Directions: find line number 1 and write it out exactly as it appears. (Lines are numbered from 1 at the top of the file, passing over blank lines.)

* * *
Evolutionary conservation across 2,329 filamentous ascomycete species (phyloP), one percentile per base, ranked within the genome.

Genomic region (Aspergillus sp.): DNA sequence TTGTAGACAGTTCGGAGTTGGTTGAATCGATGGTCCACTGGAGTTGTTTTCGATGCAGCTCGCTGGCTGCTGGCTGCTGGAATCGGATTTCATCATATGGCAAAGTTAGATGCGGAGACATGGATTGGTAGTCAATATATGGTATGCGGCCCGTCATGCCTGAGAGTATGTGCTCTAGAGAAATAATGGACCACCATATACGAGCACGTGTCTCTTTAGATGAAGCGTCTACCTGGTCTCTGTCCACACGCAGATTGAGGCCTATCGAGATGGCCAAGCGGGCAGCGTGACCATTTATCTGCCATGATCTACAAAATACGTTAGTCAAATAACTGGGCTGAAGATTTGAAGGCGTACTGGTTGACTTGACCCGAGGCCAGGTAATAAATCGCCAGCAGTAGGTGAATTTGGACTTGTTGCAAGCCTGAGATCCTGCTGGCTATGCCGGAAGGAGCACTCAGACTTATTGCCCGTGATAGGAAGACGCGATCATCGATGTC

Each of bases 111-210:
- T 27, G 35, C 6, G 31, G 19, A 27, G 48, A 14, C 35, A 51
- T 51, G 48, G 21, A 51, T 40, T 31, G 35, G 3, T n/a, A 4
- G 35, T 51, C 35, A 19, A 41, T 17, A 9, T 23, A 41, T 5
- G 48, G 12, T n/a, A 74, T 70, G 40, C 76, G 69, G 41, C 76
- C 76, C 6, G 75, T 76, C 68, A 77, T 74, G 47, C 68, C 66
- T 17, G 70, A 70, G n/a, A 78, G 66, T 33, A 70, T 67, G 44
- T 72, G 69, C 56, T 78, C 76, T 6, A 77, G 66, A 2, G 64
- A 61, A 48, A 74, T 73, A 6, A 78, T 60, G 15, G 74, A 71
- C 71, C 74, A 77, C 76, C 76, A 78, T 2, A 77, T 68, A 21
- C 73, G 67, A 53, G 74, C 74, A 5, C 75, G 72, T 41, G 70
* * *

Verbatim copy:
Evolutionary conservation across 2,329 filamentous ascomycete species (phyloP), one percentile per base, ranked within the genome.